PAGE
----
With the three windows that were already there he’s added (and I think this is his proudest add) chicken wire and plexiglass that’s hinged and held in again by some slide locks. The plexiglass is a perfect fit and I have to say I was quite impressed by this add as well. No predators that get through the fence can make their way in, but we can leave them open on the hot summer days or nights to let some air in.

It’s all propped up on some concrete blocks and this home was ready! (Although, we quickly learned about MANY modifications we had to make for this coop… that’s coming in a future post)

We added a sizeable run around the coop for those chickens to have lots of space to be happy. Our chickens are coming from a total free range home, but because of our really open yard space, we feel like we would lose them before we even had a chance to get any eggs. You just never know whats running around out here and while the moose will leave them alone, the foxes won’t. To make extra sure there wouldn’t be anything digging it’s way in, the Bee lovingly dug through all our clay soil (seriously, it’s like shovelling through a brick) to make the fence go in just a half foot or so, this will also help the chickens from escaping as well!


And there you have it! Our little blue coop is ready for chicken and every day eggs!

Why would you move to the country?

Just over a year ago from now, the B and I found ourselves constantly pursuing acreages for sale online. We had never really talked about moving or selling our home, but began dreaming of a life with chickens. (Because who doesn’t?) The pilot project for Backyard Chickens in Edmonton is probably set our fantasies ablaze, and we suddenly couldn’t stop ourselves from reading homesteading books and renewed The Self Sufficient Life and How to Live It by John Seymour, over and over and over again.

We were hooked and with what seemed like no hope for a few backyard chickens at that time where we were in Strathcona County, it was time to look to the country.

We started small, a seemingly adorable A-Frame home popped up for sale on a lake and that was it, we had to go look at this ¼ acre lot and this being just after our son turned 4 months old, quite possibly a little crazy. (The house was not as adorable as it seemed in the end. It was weird, think toilet in the bedroom weird.) But now we were sure and we spent the month of February driving around the countryside, doing creepy drive by’s of homes for sale and just taking it all in. How far out did we want to be? How many acres? Trees or no trees? Should we build a house? What about a tiny house? Where can we get the biggest bang for our buck?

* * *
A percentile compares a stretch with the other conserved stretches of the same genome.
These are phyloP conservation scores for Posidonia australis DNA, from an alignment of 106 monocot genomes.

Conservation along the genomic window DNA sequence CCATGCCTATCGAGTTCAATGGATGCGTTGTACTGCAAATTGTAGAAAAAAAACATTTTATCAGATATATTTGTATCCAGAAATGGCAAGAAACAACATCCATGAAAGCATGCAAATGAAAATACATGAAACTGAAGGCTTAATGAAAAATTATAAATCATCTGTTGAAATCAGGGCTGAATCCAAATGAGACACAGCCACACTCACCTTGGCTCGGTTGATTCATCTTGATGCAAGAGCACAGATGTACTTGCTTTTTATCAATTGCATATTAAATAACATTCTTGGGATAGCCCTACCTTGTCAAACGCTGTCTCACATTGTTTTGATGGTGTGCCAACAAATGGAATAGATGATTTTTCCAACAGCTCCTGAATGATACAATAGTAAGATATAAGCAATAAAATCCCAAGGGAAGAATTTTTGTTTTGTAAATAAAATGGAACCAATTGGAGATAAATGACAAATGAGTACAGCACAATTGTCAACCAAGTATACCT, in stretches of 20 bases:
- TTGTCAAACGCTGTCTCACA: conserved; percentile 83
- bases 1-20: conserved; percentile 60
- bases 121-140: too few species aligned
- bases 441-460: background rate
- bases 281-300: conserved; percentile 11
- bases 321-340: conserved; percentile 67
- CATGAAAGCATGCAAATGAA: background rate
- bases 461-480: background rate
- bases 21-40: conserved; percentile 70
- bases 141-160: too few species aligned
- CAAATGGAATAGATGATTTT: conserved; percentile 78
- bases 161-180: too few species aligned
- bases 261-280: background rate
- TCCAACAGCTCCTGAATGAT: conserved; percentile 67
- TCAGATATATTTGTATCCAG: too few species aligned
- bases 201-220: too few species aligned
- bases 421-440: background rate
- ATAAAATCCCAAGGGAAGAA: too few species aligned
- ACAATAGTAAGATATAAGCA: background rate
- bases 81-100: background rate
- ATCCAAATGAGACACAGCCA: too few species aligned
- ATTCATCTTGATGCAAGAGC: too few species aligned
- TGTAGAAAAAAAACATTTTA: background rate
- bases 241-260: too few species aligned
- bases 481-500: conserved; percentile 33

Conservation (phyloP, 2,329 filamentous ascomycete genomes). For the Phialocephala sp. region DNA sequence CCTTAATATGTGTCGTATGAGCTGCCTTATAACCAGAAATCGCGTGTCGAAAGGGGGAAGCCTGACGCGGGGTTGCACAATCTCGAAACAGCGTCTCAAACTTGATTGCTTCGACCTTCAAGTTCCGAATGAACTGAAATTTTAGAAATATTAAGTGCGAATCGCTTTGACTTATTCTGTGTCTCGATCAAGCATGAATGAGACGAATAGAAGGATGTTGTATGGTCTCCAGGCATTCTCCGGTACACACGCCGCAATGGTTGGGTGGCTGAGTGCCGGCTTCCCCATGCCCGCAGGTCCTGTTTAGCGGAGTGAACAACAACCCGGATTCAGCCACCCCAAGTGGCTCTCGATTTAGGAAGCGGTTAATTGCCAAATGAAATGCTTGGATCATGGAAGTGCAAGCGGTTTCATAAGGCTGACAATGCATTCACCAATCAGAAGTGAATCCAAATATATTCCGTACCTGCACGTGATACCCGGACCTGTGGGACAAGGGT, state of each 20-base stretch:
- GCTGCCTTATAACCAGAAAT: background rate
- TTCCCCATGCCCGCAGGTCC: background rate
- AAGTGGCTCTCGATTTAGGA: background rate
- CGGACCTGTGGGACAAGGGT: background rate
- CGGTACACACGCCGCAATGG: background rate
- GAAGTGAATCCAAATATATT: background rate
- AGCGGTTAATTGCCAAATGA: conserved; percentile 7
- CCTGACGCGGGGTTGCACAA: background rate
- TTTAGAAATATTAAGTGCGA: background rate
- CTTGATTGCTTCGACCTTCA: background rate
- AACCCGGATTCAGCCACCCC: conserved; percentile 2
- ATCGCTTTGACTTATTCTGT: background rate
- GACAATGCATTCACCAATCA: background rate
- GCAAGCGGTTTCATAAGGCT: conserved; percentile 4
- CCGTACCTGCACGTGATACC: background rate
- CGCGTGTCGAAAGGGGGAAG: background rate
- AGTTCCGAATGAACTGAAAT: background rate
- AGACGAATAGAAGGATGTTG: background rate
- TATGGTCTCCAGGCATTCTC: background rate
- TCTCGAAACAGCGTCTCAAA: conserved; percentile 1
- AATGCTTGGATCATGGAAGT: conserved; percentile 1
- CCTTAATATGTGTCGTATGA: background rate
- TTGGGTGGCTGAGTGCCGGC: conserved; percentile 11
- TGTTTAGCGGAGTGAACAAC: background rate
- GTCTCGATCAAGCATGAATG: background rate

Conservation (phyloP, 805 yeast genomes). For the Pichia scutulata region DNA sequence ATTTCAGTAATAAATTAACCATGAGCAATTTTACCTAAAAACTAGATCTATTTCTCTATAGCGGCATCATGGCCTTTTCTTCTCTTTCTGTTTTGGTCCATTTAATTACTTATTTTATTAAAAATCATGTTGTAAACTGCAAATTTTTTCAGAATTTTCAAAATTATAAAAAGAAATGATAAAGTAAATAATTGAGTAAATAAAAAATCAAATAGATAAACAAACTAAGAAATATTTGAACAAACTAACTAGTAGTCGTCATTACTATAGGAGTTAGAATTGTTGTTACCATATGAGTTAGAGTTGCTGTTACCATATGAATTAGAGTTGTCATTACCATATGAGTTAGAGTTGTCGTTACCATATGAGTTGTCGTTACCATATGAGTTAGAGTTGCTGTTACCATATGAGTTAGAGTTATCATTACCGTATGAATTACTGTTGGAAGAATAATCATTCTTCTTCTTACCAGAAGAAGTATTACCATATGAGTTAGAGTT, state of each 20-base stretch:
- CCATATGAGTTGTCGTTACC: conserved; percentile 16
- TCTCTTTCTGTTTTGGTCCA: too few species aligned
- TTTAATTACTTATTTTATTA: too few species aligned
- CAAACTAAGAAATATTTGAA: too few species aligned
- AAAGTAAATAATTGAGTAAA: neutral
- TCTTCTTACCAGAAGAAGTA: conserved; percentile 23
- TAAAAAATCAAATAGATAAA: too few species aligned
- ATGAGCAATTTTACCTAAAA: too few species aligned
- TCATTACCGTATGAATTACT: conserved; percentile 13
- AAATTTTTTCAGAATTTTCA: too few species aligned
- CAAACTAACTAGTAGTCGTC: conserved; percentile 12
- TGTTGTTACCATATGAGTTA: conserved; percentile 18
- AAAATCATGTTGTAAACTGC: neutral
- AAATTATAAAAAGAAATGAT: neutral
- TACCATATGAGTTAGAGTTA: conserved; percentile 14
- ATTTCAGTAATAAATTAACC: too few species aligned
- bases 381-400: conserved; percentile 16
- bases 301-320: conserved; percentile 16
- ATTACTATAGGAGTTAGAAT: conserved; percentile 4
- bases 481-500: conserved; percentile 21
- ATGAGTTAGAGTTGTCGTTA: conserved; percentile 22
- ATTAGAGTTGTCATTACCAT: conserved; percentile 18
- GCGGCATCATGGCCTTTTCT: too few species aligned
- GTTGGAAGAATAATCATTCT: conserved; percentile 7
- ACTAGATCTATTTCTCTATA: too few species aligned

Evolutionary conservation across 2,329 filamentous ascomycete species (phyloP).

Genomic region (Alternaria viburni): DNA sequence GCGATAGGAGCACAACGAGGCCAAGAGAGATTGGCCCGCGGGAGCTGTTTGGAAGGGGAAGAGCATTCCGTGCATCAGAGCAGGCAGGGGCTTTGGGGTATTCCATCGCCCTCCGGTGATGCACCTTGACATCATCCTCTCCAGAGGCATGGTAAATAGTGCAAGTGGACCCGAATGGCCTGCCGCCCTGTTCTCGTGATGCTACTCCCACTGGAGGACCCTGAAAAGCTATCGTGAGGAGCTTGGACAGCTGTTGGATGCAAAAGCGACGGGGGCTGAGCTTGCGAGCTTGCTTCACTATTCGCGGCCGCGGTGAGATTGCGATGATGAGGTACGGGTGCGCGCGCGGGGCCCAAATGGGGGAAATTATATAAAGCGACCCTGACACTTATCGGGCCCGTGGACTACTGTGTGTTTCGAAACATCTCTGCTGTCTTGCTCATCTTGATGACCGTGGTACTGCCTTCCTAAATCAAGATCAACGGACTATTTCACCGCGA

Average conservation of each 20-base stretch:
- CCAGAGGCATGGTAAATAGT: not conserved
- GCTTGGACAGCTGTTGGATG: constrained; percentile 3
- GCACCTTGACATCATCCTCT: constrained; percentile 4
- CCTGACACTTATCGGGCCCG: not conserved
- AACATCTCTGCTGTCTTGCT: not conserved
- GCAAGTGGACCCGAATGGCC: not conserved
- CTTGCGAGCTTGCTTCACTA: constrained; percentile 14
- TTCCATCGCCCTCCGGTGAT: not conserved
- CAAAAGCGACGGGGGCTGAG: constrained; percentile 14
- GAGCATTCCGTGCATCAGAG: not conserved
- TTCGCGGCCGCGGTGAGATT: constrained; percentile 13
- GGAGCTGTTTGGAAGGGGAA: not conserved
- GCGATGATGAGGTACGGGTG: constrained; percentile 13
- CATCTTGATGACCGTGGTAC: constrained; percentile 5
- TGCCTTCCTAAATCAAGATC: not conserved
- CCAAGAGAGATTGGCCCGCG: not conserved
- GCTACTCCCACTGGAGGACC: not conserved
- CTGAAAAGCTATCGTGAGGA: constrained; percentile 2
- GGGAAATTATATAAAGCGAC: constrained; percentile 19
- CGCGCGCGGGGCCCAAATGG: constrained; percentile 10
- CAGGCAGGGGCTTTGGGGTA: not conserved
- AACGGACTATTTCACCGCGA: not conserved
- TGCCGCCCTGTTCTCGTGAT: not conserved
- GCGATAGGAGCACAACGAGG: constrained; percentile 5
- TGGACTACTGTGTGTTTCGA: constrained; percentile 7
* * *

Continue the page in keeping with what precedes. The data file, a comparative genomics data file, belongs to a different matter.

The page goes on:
The hunt was on and eventually after two failed offers and so much of the stress of home buying and selling, we landed where we are now. A 3 acre, barely treed lot, in a small bungalow with vaulted ceilings (a must on my list), only 20 minutes away from Edmonton and it is a beautiful blank canvas.

So, why? The question asked by many family members and friends, astonished we’d pack up our suburban life (with a now 8 month old) where you could walk to the library or park so easily and access a Starbucks in less than 5 minutes. Why would you move to the country?

It’s a question we asked ourselves a lot. We talked about the dreams of feeding our children healthy, straight from the garden everything, raising chickens for our own eggs, canning and doing other farm hobbies, maybe even having a few meat birds and truly understanding every single thing that was going into the food we eat.

Now, I am no down in the muck girl, my husband will be the first to tell you that chores of any kind, especially dirty ones, I could leave for weeks and neither us grew up anywhere but suburbia.  The thought of having this life though was so thrilling, so we made it happen. Here you will find all the successes and trials (I’m going to assume mostly trials) of having a little backyard farm. I hope you stick around. 🙂